Govt reaches 23 million through public engagement

Tuesday, October 8, 2013

Cape Town – Government Communication and Information System (GCIS), the department responsible for communicating government’s key programmes, was able to reach more than 23 million South Africans through hosting over 3 000 public participation events in the last financial year, its acting CEO Phumla Williams said on Tuesday.

Williams said the events in the 2012/13 year enabled various national, provincial and local leaders to engage with communities to hear people's views and share information about government's plans and policies.

Among other things, the events helped to promote the Brics summit, the Africa Cup of Nations and child protection, while also gathering views from community members in the lead up to President Jacob Zuma’s State of the Nation Address in February.

Briefing the National Assembly’s portfolio committee on communications, Williams told the committee that GCIS had in the first quarter of this year taken a strategic view to communicate government programmes and its five priorities to community members, a function which individual government departments had fulfilled before.

The five priorities are job creation, health, education, rural development and fighting crime.

In his foreword to the GCIS annual report for 2012/13, the Minister in the Presidency for Performance Monitoring and Evaluation, Collins Chabane, commended the department, and said government communications had a key role to play in helping South Africa realise the National Development Plan's Vision 2030.

The publications GCIS distributed in the last financial year include 1.7 million copies a month of Vuk'uzenzele newspaper; over 4 800 Braille copies of Vuk'uzenzele; 170 000 copies of the monthly magazine Public Sector Manager; 60 000 copies of the quarterly publication GovComms; 20 000 copies of the annual Pocket Guide to South Africa and 45 000 print copies and 4 000 DVDs of the SA Yearbook.

During the year under review, GCIS also rebranded the government news agency, formerly known as BuaNews, as, which now offers a range of multimedia content online. The site attracts around 700 000 hits a month.

GCIS also stepped up centralised media bulk buying, which secured better value for government's advertising spend – saving the state R30.5 million through discounts and added value.

Williams said GCIS had since 1998 been buying on behalf of government departments, but that up until 2009, this function had been outsourced because of lack of capacity – until a decision was taken to train public servants to undertake the function in-house.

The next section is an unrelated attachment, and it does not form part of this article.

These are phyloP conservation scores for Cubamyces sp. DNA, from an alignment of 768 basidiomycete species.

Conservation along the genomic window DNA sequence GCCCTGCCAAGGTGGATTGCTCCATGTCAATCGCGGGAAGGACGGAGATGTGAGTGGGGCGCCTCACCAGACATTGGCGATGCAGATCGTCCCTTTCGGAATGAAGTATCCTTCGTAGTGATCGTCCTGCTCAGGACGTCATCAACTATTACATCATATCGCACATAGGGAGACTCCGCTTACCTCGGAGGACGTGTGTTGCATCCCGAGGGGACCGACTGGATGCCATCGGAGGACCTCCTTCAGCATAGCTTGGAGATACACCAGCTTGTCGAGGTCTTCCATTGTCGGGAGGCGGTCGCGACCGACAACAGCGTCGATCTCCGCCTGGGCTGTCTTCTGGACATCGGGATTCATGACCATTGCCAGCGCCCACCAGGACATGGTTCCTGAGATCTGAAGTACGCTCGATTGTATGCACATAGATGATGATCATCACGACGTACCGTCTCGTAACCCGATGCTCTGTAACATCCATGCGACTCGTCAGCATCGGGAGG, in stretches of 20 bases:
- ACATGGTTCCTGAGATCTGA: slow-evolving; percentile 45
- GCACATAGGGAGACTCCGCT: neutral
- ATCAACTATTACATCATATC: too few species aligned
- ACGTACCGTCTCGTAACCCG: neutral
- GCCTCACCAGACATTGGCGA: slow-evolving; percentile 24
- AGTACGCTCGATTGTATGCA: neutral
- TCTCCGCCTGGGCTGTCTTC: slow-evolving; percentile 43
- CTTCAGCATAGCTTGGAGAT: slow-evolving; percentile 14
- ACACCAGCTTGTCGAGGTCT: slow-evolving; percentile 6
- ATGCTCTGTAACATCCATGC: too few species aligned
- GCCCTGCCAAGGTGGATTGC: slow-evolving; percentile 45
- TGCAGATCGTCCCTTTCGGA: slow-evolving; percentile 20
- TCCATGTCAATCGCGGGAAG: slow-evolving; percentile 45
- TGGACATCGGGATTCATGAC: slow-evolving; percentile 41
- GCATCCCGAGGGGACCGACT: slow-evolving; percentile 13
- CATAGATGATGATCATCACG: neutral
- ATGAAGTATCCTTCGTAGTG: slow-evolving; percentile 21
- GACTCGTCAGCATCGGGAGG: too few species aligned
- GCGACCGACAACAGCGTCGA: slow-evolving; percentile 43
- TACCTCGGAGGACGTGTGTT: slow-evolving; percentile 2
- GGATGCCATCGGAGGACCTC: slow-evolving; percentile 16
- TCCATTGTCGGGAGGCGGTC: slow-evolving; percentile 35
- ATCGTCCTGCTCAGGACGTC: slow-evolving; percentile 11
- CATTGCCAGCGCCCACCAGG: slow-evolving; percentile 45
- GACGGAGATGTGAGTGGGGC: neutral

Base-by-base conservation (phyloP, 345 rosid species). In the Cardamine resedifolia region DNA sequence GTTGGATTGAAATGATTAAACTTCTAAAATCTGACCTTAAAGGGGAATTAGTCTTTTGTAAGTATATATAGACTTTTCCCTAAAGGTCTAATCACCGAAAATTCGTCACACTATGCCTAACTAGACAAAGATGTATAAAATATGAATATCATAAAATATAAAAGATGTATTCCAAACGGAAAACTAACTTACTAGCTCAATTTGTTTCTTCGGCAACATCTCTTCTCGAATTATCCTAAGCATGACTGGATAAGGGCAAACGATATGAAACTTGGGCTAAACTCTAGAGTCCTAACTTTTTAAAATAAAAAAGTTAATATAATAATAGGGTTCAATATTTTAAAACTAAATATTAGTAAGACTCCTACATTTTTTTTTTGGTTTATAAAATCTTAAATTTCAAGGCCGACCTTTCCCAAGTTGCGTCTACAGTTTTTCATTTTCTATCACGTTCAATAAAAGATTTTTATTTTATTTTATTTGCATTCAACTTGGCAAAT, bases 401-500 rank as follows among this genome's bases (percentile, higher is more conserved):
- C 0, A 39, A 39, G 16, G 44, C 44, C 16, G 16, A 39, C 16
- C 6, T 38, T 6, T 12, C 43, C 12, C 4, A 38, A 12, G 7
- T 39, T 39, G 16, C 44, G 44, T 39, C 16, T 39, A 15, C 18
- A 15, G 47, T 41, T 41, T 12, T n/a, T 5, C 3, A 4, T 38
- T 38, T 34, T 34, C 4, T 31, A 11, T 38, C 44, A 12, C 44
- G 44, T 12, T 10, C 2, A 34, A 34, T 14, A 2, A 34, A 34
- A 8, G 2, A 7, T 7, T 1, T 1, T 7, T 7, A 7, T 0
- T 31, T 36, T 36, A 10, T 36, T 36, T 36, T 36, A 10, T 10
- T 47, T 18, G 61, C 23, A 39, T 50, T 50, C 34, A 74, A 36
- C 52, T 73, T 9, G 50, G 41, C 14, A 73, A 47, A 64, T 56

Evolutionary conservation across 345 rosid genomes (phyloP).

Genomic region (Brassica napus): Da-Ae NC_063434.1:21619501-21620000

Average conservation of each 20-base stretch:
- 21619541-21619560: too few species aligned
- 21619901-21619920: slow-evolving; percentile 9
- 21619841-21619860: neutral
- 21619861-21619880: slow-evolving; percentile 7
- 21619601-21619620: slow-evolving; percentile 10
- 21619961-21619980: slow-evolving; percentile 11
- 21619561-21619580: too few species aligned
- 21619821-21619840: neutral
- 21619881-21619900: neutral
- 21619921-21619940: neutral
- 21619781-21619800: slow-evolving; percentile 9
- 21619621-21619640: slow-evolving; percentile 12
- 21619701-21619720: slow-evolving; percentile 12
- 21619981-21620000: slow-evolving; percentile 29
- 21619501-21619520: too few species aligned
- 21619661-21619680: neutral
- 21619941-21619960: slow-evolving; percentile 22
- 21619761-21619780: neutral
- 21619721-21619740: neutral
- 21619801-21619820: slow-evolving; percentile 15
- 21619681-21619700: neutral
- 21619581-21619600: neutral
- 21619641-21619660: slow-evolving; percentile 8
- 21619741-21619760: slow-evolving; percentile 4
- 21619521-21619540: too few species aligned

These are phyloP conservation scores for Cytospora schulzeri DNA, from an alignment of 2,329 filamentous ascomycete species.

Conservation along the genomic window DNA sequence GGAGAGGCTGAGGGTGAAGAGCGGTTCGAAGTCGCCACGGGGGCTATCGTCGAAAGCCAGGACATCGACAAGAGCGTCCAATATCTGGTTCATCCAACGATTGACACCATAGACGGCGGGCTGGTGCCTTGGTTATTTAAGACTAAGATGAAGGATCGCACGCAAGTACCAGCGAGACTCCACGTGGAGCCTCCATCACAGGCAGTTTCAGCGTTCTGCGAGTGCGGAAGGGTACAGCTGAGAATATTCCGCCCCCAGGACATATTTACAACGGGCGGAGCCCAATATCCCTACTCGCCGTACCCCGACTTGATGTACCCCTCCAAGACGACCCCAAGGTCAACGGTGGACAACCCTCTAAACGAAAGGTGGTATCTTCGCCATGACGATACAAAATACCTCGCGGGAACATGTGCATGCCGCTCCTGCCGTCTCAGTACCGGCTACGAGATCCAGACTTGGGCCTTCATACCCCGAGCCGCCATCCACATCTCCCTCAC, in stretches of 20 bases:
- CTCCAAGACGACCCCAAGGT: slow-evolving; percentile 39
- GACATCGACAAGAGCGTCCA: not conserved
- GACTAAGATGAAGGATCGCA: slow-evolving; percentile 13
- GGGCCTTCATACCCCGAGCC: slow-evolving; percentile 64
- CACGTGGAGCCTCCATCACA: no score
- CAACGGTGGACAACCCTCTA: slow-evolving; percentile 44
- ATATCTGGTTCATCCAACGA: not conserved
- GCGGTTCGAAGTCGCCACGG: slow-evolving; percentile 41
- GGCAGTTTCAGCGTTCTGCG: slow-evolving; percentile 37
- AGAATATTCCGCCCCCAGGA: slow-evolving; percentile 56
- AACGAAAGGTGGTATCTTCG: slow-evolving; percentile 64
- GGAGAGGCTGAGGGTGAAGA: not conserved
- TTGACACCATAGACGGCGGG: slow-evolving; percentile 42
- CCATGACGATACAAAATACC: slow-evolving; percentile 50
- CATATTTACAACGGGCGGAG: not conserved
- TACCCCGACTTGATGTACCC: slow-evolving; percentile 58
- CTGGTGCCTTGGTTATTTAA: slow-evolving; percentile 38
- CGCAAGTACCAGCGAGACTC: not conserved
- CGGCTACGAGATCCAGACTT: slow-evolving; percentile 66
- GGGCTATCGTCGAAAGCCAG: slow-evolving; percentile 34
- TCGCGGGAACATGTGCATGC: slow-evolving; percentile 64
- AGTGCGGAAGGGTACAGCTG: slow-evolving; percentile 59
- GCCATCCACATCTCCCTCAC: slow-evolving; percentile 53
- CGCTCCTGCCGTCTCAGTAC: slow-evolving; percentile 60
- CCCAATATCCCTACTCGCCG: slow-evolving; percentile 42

In addition, GCIS found innovative ways to communicate with those who have little access to traditional or digital media.

One such innovation was a partnership with Transnet's Phelophepa Health Train, which visits 24 train stations in four provinces and provides services to 380 000 people.

Thusong Service Centres, located primarily in rural and underserved areas, continued to provide government services and distribute communication products, reaching more than 3.1 million people during the reporting period.

Williams told the committee that in the first quarter of 2013/14, GCIS met 88% of its 109% performance target, and had also been able to pay 100% of its suppliers with 30 days upon invoice – up from 98.7% during the 2012/13 year.

Reaching the community

In the quarter, GCIS held 71 izimbizo, in which the department was able to take political principals to meet with people and drove over 20 communication campaigns, including promoting the Department of Home Affairs’ new Smart ID.

GCIS also runs two news services a day, which flight on all 65 community radio stations.

Williams said GCIS had also been able to respond quicker to media stories through its daily Rapid Response reports.

She said GCIS received a report of a member of the public in a Mpumalanga community, who had complained about sewage leaking into his yard for three months. GCIS was then able to quickly report the matter to the municipality concerned, which resulted in the matter being resolved.

To widen its coverage, GCIS had recently appointed a director of social media in a bid to expand communications on social network websites.

Deputy Chief Executive Officer: Content Processing and Dissemination at GCIS, Harold Maloka, told the committee that the department had sourced digitalisation technology from an overseas company to help digitise its archive of video footage, and had put out a request for quote for a service provider to digitise the footage.

Maloka estimated that it would take about six months and cost about R200 000 to digitise all video footage.

He said an annual report, which would assist those in the media to understand the media environment and encourage debate in the sector, would be released in the current financial year. The report was initially meant to be released in the last financial year, but was delayed because of capacity constraints. –